John Leo
Q: Mr. Answer Man, I understand there's a sex scandal at the University of California, Berkeley. What's going on?

A: I wouldn't call it a scandal. I would call it overblown media coverage of a very promising male sexuality course.

Q: What happened?

A: A Berkeley course was designed to make men feel safe about their bodies and their sexual feelings. There's a female version, too. Do people respect these sex courses for their sensitivity and academic content? No. The Daily Cal, the student paper, had to run an article making the male course sound tawdry. Actually, there was nothing cheesy about it at all, though there was some class interaction of a sexual nature.

Q: You mean like at a fraternity party?

A: That's vulgar. This was serious. All the students, male and female, would discuss their sexual fantasies and porn stars were invited to lecture. The students allegedly went to a strip club and watched a class coordinator have sex on stage. As an icebreaker at one class party, the students allegedly took photos of their genitals and later tried to match all the genitals with their owners. You can imagine the interpersonal exchanges that followed. One female in the class called it an orgy. Students earned two academic credits for this course.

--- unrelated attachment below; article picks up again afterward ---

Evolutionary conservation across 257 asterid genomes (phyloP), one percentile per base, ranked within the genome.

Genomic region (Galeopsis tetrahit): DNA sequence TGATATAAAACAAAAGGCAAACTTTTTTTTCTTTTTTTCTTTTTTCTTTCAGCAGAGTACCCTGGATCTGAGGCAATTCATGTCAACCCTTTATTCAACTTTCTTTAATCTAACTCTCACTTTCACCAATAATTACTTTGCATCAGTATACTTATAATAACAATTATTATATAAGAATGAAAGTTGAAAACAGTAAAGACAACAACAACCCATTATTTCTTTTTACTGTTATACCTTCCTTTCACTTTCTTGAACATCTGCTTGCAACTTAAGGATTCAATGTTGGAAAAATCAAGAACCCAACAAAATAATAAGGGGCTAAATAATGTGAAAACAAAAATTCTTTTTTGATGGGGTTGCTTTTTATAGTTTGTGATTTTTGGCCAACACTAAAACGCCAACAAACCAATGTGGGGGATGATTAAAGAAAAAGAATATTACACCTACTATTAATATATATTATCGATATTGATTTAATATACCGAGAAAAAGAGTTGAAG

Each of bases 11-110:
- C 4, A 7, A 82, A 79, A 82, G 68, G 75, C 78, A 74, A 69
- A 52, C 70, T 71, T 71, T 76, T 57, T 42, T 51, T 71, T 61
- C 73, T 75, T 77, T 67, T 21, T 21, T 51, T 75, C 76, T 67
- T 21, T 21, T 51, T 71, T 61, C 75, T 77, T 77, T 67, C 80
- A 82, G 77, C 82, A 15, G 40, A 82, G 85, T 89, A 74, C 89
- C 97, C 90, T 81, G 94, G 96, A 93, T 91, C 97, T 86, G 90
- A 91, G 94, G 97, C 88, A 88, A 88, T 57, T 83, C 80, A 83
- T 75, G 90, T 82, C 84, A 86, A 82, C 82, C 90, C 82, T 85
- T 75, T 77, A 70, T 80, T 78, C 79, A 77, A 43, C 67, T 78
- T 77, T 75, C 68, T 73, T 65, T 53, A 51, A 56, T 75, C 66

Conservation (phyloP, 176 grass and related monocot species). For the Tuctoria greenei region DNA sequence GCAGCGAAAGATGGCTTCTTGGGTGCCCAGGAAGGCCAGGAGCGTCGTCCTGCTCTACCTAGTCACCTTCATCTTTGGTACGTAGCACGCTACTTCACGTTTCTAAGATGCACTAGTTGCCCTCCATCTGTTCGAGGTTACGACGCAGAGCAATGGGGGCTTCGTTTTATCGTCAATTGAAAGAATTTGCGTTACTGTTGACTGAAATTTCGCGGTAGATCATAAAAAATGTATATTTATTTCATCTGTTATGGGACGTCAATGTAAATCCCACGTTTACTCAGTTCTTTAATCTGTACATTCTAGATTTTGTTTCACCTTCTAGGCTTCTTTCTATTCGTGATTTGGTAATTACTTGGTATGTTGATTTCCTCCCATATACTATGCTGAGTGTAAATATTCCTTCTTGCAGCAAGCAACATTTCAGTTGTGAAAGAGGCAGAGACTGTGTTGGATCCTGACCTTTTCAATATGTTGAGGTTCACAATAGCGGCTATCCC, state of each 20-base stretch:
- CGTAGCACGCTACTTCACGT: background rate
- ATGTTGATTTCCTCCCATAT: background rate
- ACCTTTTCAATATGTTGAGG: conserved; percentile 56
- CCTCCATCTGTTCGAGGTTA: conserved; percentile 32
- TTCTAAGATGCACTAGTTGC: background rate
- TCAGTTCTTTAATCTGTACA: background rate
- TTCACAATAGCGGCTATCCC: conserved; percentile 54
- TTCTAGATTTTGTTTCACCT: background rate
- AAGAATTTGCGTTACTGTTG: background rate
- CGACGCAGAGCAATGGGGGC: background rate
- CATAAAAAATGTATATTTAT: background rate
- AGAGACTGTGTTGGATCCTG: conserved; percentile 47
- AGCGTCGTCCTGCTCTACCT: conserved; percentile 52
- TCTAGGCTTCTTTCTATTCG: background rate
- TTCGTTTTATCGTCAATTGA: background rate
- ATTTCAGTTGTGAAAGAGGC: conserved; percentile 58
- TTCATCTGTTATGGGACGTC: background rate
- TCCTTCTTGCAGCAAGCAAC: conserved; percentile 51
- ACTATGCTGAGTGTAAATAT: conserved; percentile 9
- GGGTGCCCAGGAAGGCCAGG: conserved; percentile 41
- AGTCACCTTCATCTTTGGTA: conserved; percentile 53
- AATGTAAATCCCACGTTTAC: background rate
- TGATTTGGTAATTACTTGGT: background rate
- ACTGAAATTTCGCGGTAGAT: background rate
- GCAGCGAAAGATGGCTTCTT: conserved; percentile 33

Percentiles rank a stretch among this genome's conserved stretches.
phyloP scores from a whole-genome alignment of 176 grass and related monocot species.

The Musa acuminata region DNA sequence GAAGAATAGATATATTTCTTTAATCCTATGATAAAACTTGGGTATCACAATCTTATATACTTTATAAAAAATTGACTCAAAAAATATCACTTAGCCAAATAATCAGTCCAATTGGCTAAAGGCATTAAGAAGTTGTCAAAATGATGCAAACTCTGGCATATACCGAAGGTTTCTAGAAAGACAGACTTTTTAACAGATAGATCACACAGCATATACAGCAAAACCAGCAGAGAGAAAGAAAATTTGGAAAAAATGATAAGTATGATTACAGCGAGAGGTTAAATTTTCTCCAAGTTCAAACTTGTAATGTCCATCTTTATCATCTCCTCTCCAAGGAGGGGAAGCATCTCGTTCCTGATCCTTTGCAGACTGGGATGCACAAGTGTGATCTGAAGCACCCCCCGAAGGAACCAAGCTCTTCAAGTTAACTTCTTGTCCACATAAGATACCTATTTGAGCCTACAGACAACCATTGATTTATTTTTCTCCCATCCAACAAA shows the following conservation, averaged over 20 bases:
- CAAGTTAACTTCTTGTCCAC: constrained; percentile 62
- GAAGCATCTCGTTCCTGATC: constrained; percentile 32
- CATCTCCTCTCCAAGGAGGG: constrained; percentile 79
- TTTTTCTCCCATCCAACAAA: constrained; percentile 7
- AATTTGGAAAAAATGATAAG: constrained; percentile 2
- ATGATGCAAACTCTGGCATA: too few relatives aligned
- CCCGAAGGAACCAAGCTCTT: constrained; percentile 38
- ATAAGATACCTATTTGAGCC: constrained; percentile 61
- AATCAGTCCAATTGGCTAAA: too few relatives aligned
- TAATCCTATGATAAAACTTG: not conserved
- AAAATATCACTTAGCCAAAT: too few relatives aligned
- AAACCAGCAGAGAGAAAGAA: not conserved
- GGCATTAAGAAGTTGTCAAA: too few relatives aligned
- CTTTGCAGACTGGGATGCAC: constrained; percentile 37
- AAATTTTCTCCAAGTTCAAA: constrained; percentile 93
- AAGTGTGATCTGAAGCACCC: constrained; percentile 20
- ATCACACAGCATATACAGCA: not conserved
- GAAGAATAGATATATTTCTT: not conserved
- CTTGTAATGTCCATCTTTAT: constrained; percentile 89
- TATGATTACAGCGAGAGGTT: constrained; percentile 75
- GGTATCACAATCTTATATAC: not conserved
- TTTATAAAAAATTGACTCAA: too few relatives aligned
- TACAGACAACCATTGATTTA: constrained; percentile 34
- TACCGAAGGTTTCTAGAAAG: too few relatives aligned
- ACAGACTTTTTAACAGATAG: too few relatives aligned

Q: What? Berkeley has fraternity parties for credit?

A: I wish you'd stop calling this a frat party. It's a dignified and empathic de-cal class, and it's been going on for years.

Q: What's a "de-cal" class?

A: It stands for Democratic Education at Cal -- student-led classes outside the general curriculum. A lot of educational theory says that teacher-led classes are too hierarchical. They imply that teachers know more than students. In student led-classes there aren't any teachers, just "coordinators" and "facilitators," and everybody is on the same level.

Q: There's no adult supervision? No wonder things are out of control. I thought this was a major university.

A: It is. But you are behind the times. Nowadays students educate themselves. They don't meekly receive prepackaged wisdom from an older person. Anyway, the de-cal courses range from "Body Dissatisfaction" and "The Joy of Garbage" to "Esperanto" and "Copwatch for Credit," how to monitor your local police. Sexual material is only part of the mix. One student said she loved de-cal courses because they fill "that empty space where faculty can't go."

John Leo

John Leo is editor of and a former contributing editor at U.S. News and World Report.

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